Saturday, May 9, 2009
Latest Surge of Violence in Iraq Tests al-Maliki’s Government
Publication: Terrorism Monitor Volume: 7 Issue: 12May 8, 2009 03:44 PM Age: 9 hrsCategory: Global Terrorism Analysis, Home Page, Military/Security, Middle East, Terrorism, Terrorism Monitor By: Babak Rahimi
These are challenging times for Nuri al-Maliki. Despite the victory of his coalition, the Dawlat al-Qanun (State of Law) in the provincial elections, al-Maliki's government is facing major security threats and political unrest that could undermine his political authority before December’s general elections.
On the security front, Iraq has seen an outburst of violence with a series of at least 18 attacks in April. The twin bombing in the Shi’a shrine-city of Kazemayn was the deadliest of all, adding 60 people to a death toll of more than 150 in merely a week (al-Jazeera, April 24; Etemad, April 26). The recent string of attacks is reminiscent of the February 2006 Samarra shrine bombings that unleashed a wave of sectarian hostilities, bringing the country to the brink of civil war. With responsibility for the attacks being claimed by the Islamic State of Iraq—a coalition of Sunni militants with many foreign fighters—it may well be that a new wave of sectarian violence is about to overtake Iraq (al-Arabiya, April 24).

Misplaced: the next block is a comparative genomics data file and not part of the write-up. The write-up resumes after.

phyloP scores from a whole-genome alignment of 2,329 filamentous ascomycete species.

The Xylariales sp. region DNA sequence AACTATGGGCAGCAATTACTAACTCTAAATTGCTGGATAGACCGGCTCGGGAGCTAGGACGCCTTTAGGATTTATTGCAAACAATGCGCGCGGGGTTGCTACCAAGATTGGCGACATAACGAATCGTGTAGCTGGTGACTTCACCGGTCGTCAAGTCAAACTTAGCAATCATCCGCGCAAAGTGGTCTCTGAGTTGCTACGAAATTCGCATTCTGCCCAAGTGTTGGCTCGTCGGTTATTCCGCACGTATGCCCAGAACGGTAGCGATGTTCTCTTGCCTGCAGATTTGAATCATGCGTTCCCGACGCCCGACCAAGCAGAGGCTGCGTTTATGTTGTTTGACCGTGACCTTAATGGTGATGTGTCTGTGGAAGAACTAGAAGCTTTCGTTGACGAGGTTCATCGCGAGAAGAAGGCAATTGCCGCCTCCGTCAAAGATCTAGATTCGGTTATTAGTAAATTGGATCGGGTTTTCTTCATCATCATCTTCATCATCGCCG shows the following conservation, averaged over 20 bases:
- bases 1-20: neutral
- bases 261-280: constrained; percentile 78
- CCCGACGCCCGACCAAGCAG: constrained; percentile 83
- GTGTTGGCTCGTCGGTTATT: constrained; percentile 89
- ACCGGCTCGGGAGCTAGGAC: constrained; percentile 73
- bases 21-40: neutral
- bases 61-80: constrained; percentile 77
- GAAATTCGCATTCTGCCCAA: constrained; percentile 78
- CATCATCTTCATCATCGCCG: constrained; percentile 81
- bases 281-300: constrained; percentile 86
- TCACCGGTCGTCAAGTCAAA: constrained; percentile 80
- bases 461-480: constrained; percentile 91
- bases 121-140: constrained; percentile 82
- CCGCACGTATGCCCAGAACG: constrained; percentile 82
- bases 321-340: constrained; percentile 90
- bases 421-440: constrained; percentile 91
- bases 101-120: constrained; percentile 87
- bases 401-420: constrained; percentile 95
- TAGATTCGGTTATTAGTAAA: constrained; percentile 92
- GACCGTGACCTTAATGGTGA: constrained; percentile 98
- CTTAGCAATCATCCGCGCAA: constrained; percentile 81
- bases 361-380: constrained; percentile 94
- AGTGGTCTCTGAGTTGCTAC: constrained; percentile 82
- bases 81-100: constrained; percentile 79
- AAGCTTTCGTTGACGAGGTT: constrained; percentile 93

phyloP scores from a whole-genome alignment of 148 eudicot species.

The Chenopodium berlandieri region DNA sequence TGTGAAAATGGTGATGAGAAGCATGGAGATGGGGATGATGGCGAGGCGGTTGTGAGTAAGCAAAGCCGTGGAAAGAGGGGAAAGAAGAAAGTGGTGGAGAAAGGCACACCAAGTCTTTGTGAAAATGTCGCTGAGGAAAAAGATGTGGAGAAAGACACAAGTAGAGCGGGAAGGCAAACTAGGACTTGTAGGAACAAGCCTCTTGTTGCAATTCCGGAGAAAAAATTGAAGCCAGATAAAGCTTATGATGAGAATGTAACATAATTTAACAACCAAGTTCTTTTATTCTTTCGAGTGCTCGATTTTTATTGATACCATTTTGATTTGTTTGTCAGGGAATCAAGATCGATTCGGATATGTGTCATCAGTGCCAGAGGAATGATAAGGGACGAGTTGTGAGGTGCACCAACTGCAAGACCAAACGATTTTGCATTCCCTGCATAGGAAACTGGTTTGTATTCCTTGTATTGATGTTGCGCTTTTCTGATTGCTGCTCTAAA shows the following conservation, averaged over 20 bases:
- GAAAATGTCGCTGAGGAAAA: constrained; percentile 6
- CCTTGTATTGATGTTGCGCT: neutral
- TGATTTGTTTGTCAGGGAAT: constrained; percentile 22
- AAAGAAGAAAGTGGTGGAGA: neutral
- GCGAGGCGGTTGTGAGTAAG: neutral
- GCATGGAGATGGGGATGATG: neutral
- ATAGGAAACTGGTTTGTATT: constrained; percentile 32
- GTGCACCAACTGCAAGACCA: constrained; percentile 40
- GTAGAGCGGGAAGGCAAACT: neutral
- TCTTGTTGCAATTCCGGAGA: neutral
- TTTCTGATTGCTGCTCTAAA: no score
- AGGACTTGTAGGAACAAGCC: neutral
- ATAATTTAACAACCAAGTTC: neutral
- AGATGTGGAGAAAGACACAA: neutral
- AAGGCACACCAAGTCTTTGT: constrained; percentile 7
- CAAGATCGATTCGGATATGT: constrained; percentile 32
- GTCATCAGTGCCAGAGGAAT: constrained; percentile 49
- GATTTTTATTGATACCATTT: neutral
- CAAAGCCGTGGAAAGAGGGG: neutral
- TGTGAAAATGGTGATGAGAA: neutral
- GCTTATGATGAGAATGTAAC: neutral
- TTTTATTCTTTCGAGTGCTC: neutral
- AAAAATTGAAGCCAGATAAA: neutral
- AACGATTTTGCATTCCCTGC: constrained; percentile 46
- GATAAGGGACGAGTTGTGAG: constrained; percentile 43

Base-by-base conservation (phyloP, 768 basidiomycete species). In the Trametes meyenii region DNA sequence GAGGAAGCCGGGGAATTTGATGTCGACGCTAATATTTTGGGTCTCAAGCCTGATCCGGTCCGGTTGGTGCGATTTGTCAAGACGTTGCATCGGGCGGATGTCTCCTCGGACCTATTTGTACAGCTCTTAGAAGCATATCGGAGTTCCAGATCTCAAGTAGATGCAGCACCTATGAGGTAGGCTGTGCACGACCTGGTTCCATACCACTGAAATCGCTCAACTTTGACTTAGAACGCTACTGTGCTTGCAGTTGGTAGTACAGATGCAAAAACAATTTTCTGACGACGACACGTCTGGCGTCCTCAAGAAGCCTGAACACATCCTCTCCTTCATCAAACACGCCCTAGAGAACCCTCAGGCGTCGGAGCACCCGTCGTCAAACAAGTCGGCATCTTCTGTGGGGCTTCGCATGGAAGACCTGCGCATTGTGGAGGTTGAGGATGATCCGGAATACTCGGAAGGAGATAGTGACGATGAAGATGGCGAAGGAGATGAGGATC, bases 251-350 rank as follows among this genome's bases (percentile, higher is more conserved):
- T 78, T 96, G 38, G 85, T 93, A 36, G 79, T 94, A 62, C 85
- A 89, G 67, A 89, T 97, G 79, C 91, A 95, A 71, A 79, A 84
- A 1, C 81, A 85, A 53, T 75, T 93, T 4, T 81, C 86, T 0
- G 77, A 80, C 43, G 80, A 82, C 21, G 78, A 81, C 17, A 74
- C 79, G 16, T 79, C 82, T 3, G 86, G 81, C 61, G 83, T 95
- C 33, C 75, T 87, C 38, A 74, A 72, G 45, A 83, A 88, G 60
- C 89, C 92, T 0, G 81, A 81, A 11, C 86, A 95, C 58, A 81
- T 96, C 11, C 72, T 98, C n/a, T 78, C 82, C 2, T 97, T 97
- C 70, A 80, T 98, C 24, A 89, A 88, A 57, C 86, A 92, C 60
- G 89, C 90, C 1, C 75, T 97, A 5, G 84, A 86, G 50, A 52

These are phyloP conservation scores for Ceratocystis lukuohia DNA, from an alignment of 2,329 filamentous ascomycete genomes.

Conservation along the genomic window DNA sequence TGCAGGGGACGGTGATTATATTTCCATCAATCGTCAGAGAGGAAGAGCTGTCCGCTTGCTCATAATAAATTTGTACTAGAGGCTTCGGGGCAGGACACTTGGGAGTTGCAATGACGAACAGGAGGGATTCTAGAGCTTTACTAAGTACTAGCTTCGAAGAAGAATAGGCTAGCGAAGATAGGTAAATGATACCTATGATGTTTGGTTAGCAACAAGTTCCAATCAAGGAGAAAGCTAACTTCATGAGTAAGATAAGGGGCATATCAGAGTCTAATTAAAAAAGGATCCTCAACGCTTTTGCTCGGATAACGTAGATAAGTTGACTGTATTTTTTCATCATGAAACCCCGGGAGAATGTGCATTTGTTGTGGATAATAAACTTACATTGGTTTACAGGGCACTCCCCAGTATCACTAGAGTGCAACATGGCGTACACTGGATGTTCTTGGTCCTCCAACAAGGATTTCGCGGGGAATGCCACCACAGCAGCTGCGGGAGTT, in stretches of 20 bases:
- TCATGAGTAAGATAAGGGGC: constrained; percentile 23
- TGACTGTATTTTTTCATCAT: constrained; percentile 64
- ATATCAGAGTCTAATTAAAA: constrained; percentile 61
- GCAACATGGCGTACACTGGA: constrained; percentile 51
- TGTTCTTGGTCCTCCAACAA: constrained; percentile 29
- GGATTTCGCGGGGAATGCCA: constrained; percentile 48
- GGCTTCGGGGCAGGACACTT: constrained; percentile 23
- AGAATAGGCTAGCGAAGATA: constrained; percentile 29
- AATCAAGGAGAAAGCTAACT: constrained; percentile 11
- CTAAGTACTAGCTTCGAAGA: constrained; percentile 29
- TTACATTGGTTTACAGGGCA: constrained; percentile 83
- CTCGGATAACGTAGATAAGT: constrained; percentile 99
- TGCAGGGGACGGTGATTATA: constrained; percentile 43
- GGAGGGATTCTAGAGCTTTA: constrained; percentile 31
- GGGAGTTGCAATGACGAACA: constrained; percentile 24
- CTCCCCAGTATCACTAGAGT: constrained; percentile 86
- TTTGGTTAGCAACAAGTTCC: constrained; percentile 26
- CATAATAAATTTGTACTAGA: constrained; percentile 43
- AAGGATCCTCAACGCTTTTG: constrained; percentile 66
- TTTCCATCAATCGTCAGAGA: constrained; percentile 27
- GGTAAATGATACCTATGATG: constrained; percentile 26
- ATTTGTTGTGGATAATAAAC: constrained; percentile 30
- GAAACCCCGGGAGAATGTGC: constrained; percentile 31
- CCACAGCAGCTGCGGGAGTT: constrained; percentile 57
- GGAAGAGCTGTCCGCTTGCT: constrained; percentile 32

However, the insurgents’ strategy for carrying out the attacks is mostly political rather than sectarian. The violent incidents, mostly targeted at the Shi’a (including a failed attempt to assassinate Ayatollah Sistani), have also included attacks on members of the Awakening Council, a coalition of Sunni tribes receiving money from the government for fighting against al-Qaeda insurgents (Tabnak [Tehran], April 27; al-Jazeera, April 7, April 11). The Sunni insurgency also continues its assault against U.S. forces, which under the terms of the Status of Forces Agreement (SOFA) are required to withdraw from Iraq by the end of 2011. The first phase of the withdrawal from Iraqi cities is scheduled to be completed by June 30, 2009 (Tabnak, April 22). All in all, the attacks signal an all-out military assault by the insurgency to weaken the state ahead of the U.S. withdrawal.